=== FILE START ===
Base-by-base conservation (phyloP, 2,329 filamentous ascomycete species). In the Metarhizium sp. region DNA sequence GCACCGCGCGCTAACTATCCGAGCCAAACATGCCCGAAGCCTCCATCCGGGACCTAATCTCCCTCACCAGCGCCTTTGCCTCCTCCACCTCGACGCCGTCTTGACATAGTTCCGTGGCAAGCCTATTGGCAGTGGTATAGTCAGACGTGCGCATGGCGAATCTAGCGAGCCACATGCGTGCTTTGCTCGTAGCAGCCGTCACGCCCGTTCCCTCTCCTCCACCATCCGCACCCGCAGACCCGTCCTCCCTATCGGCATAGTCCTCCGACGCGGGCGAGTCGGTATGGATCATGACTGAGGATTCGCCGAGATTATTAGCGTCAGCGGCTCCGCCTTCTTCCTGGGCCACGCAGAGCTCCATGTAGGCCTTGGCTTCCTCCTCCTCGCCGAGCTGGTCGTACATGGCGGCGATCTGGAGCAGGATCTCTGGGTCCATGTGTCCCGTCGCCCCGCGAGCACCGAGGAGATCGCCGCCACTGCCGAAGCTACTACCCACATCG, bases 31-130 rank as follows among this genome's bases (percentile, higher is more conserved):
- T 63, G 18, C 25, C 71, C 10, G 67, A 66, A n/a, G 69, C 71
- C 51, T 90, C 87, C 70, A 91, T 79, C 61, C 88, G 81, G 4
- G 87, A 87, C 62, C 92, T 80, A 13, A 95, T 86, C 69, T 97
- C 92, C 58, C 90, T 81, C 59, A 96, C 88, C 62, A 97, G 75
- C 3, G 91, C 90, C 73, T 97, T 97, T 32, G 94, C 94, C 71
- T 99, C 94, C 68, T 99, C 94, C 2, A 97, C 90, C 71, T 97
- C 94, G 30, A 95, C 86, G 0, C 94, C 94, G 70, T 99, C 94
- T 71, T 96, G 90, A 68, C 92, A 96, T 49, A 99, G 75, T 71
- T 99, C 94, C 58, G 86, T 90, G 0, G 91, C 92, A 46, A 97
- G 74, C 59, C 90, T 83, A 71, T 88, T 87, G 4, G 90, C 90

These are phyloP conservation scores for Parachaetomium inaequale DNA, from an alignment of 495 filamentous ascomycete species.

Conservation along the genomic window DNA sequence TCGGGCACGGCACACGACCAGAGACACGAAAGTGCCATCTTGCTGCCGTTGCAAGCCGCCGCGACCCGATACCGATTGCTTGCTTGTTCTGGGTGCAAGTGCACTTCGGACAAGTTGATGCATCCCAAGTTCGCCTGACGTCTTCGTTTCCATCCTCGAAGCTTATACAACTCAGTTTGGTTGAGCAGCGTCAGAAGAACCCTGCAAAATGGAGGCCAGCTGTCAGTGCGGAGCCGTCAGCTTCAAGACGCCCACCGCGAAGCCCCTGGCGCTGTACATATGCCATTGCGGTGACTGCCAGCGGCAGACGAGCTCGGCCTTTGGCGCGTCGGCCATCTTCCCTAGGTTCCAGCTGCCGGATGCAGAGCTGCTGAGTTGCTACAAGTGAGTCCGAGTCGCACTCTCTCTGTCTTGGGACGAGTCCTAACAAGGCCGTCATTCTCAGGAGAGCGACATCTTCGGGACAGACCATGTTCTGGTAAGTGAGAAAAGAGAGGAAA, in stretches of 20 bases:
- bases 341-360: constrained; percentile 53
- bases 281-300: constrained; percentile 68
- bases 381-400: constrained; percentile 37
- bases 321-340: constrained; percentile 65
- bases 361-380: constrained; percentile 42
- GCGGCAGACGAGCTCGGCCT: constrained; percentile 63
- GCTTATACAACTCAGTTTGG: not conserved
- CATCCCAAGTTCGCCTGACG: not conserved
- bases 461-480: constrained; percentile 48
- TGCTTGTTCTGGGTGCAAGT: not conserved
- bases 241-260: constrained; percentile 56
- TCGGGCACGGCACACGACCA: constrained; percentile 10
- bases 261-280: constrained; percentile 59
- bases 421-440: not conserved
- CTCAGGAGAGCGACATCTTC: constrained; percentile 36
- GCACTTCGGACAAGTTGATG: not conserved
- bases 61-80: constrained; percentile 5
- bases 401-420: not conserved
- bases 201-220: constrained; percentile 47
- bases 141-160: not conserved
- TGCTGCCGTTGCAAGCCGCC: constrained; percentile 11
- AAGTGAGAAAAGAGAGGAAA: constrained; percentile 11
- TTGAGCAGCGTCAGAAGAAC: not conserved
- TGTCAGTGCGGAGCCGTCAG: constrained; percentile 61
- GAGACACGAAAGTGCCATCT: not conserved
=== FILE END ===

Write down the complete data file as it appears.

Base-by-base conservation (phyloP, 2,329 filamentous ascomycete species). In the Metarhizium sp. region DNA sequence GCACCGCGCGCTAACTATCCGAGCCAAACATGCCCGAAGCCTCCATCCGGGACCTAATCTCCCTCACCAGCGCCTTTGCCTCCTCCACCTCGACGCCGTCTTGACATAGTTCCGTGGCAAGCCTATTGGCAGTGGTATAGTCAGACGTGCGCATGGCGAATCTAGCGAGCCACATGCGTGCTTTGCTCGTAGCAGCCGTCACGCCCGTTCCCTCTCCTCCACCATCCGCACCCGCAGACCCGTCCTCCCTATCGGCATAGTCCTCCGACGCGGGCGAGTCGGTATGGATCATGACTGAGGATTCGCCGAGATTATTAGCGTCAGCGGCTCCGCCTTCTTCCTGGGCCACGCAGAGCTCCATGTAGGCCTTGGCTTCCTCCTCCTCGCCGAGCTGGTCGTACATGGCGGCGATCTGGAGCAGGATCTCTGGGTCCATGTGTCCCGTCGCCCCGCGAGCACCGAGGAGATCGCCGCCACTGCCGAAGCTACTACCCACATCG, bases 31-130 rank as follows among this genome's bases (percentile, higher is more conserved):
- T 63, G 18, C 25, C 71, C 10, G 67, A 66, A n/a, G 69, C 71
- C 51, T 90, C 87, C 70, A 91, T 79, C 61, C 88, G 81, G 4
- G 87, A 87, C 62, C 92, T 80, A 13, A 95, T 86, C 69, T 97
- C 92, C 58, C 90, T 81, C 59, A 96, C 88, C 62, A 97, G 75
- C 3, G 91, C 90, C 73, T 97, T 97, T 32, G 94, C 94, C 71
- T 99, C 94, C 68, T 99, C 94, C 2, A 97, C 90, C 71, T 97
- C 94, G 30, A 95, C 86, G 0, C 94, C 94, G 70, T 99, C 94
- T 71, T 96, G 90, A 68, C 92, A 96, T 49, A 99, G 75, T 71
- T 99, C 94, C 58, G 86, T 90, G 0, G 91, C 92, A 46, A 97
- G 74, C 59, C 90, T 83, A 71, T 88, T 87, G 4, G 90, C 90

These are phyloP conservation scores for Parachaetomium inaequale DNA, from an alignment of 495 filamentous ascomycete species.

Conservation along the genomic window DNA sequence TCGGGCACGGCACACGACCAGAGACACGAAAGTGCCATCTTGCTGCCGTTGCAAGCCGCCGCGACCCGATACCGATTGCTTGCTTGTTCTGGGTGCAAGTGCACTTCGGACAAGTTGATGCATCCCAAGTTCGCCTGACGTCTTCGTTTCCATCCTCGAAGCTTATACAACTCAGTTTGGTTGAGCAGCGTCAGAAGAACCCTGCAAAATGGAGGCCAGCTGTCAGTGCGGAGCCGTCAGCTTCAAGACGCCCACCGCGAAGCCCCTGGCGCTGTACATATGCCATTGCGGTGACTGCCAGCGGCAGACGAGCTCGGCCTTTGGCGCGTCGGCCATCTTCCCTAGGTTCCAGCTGCCGGATGCAGAGCTGCTGAGTTGCTACAAGTGAGTCCGAGTCGCACTCTCTCTGTCTTGGGACGAGTCCTAACAAGGCCGTCATTCTCAGGAGAGCGACATCTTCGGGACAGACCATGTTCTGGTAAGTGAGAAAAGAGAGGAAA, in stretches of 20 bases:
- bases 341-360: constrained; percentile 53
- bases 281-300: constrained; percentile 68
- bases 381-400: constrained; percentile 37
- bases 321-340: constrained; percentile 65
- bases 361-380: constrained; percentile 42
- GCGGCAGACGAGCTCGGCCT: constrained; percentile 63
- GCTTATACAACTCAGTTTGG: not conserved
- CATCCCAAGTTCGCCTGACG: not conserved
- bases 461-480: constrained; percentile 48
- TGCTTGTTCTGGGTGCAAGT: not conserved
- bases 241-260: constrained; percentile 56
- TCGGGCACGGCACACGACCA: constrained; percentile 10
- bases 261-280: constrained; percentile 59
- bases 421-440: not conserved
- CTCAGGAGAGCGACATCTTC: constrained; percentile 36
- GCACTTCGGACAAGTTGATG: not conserved
- bases 61-80: constrained; percentile 5
- bases 401-420: not conserved
- bases 201-220: constrained; percentile 47
- bases 141-160: not conserved
- TGCTGCCGTTGCAAGCCGCC: constrained; percentile 11
- AAGTGAGAAAAGAGAGGAAA: constrained; percentile 11
- TTGAGCAGCGTCAGAAGAAC: not conserved
- TGTCAGTGCGGAGCCGTCAG: constrained; percentile 61
- GAGACACGAAAGTGCCATCT: not conserved